By Evan Anderson

Shorty and his friend have no place to go, not even a homeless shelter.

Unpaid fines are stopping some of the homeless from living in shelters.

The homeless in Dover have struggled to find shelters or decent housing for themselves. They not only sometimes lack funds but have mental health issues as well. Every day they deal with something whether with housing, the cops, or even just hanging out at a public park.

“Where we goin’?”, said Shorty. “Yes I’m homeless right now, but it ain’t nothing to support me.”

“If we sit at the park, the first thing they think is we smoking drugs or drinking,” he said.”I bet they will come (screw) with us for being at the library.”

They were sitting outside the library waiting for it to open up at 1 P.M. on Sunday. The Dover Police were parked out front of the library.

Because homeless people have fines that aren’t paid off and also have missing requirements, they find anywhere to sleep on the streets. At night, you can find them sleeping in Dover around different parts of the area.

“A guy stays by the bank,” said Cathi Kopera, co-founder of Port Hope Delaware. “He sleeps between the wall and the speaker.”

Cathi Kopera goes out almost every night to deliver blankets to the homeless sleeping in the cold. She knows the areas around Dover and takes a drive by every spot to check if people are there.

“I go out almost all the time,” Kopera said. “You can find some of these guys anywhere, but I know some spots. I know someone that has slept here on these basement doors,” she said, referring to the abandoned house by the bank. “He died actually because he was out here for so long and it was so cold. It was such a shame when I heard about it.”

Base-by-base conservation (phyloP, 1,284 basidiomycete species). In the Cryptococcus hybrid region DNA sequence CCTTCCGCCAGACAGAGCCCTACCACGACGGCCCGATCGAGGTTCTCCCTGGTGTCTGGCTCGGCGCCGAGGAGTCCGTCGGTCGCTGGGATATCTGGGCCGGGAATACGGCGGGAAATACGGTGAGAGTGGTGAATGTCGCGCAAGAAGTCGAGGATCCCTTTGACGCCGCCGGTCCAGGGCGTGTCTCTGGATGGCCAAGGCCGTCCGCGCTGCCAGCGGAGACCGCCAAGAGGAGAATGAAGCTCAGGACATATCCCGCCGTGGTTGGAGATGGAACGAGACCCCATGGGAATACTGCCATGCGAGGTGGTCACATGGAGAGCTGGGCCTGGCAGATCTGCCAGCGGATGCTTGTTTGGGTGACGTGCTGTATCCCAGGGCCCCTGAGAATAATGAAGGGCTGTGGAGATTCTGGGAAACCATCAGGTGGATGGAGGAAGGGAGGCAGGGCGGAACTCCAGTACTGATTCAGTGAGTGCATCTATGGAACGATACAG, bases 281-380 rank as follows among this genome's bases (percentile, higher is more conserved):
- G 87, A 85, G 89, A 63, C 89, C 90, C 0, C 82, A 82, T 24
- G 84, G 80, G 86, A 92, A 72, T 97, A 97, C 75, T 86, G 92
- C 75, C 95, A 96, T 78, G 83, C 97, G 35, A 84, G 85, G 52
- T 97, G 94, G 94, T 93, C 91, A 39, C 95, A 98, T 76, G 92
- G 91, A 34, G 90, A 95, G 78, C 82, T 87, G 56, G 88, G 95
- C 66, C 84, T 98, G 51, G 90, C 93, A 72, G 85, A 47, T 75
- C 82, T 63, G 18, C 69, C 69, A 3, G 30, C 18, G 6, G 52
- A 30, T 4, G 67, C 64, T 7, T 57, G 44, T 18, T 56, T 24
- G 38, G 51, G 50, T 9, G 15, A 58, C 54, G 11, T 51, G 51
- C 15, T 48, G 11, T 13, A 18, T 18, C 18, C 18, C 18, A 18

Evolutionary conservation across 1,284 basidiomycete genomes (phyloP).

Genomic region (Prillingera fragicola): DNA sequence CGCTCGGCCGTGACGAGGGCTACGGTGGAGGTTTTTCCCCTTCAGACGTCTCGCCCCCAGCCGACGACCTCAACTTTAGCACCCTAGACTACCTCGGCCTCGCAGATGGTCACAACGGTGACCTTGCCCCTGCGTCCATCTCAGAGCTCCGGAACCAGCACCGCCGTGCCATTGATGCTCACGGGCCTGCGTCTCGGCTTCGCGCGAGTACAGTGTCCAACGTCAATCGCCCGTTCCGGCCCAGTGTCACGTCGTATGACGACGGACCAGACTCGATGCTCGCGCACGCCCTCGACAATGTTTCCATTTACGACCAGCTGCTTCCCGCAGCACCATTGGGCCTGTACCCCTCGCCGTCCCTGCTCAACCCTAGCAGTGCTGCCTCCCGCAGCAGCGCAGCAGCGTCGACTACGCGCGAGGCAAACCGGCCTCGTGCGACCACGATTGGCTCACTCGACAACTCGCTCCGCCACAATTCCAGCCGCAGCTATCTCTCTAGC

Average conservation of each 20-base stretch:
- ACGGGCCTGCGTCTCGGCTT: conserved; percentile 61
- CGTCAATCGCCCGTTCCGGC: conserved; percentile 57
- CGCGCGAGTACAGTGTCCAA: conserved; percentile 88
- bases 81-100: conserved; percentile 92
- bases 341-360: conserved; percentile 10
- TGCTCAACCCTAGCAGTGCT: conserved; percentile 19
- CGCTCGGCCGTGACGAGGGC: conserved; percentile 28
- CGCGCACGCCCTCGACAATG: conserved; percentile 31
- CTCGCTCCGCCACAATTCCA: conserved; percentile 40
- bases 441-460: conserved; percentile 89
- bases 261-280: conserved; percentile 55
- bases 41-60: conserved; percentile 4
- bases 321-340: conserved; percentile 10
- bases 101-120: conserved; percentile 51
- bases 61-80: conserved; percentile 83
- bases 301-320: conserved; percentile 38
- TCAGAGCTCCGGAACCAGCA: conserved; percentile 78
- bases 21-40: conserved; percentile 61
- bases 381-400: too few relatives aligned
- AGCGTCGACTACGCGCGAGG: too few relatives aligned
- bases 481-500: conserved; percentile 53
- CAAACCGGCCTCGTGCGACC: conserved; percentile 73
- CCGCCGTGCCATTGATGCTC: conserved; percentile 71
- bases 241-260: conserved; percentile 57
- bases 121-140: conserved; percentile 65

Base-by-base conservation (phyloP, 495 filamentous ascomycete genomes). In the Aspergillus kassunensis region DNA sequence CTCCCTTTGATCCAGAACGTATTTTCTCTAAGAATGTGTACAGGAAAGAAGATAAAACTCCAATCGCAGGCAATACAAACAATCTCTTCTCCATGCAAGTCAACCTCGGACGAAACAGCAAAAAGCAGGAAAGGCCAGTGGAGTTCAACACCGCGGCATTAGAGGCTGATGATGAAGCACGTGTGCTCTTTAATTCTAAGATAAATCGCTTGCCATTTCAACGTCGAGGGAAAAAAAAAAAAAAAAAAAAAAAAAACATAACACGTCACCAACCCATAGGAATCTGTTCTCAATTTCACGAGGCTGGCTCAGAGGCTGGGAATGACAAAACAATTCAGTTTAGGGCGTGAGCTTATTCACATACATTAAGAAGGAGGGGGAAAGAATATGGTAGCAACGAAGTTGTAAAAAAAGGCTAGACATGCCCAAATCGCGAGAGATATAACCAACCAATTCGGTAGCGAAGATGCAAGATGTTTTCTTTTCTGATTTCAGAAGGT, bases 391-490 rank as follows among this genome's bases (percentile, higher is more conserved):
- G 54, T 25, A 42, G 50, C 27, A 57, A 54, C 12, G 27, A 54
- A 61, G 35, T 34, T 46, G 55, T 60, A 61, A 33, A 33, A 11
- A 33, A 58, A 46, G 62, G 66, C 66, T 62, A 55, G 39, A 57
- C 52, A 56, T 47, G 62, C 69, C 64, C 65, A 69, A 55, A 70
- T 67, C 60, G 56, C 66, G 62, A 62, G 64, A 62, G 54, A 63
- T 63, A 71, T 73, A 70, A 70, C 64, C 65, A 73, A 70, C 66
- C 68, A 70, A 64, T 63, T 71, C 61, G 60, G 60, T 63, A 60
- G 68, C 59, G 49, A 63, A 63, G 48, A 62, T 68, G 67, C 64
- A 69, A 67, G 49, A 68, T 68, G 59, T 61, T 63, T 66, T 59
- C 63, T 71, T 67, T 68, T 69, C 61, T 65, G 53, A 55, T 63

Khalil Abdar- Rashid, a Smyrna resident, agrees that Kopera is doing the right thing and that citizens lack help for homeless people because of their appearance.

“There’s not enough resources out there that’s doing what Cathi’s doing,” he said. “The public at large will see these people and avoid them because maybe they are unkempt or dirty or smell funny.”

Sue Harris, also a co-founder of Port Hope Delaware, a service group to provide housing and promote independence, will be looking into her movement of the Tinyhouses so that more people without houses can live in a temporary or permanent living space.

Tinyhouses is an upping organization that’s part of a movement to help the homeless with affordable housing and prevent them from sleeping on the streets. They are still in the process of finding the land that can help provide enough housing for groups of people that are homeless.

Port Hope Delaware and Victory Church are supporters of the Tinyhouse movement, along with other churches including the People’s Church.

In an interview with Sue Harris, we learn the latest on the Tinyhouse movement. They are looking to earn more funds and promote this movement throughout Dover to change the lives of the homeless.

 

Recorded by: Evan Anderson

Captured by: Ahmad Crews

Captured by: Ahmad Crews

Captured by: Evan Anderson

2 homeless men took their time to catch an interview outside the Dover Public Library and expressed their situations and issues involving homelessness in Dover, DE.

Interview with Shorty and friend (Two homeless men)

Recorded by: Evan Anderson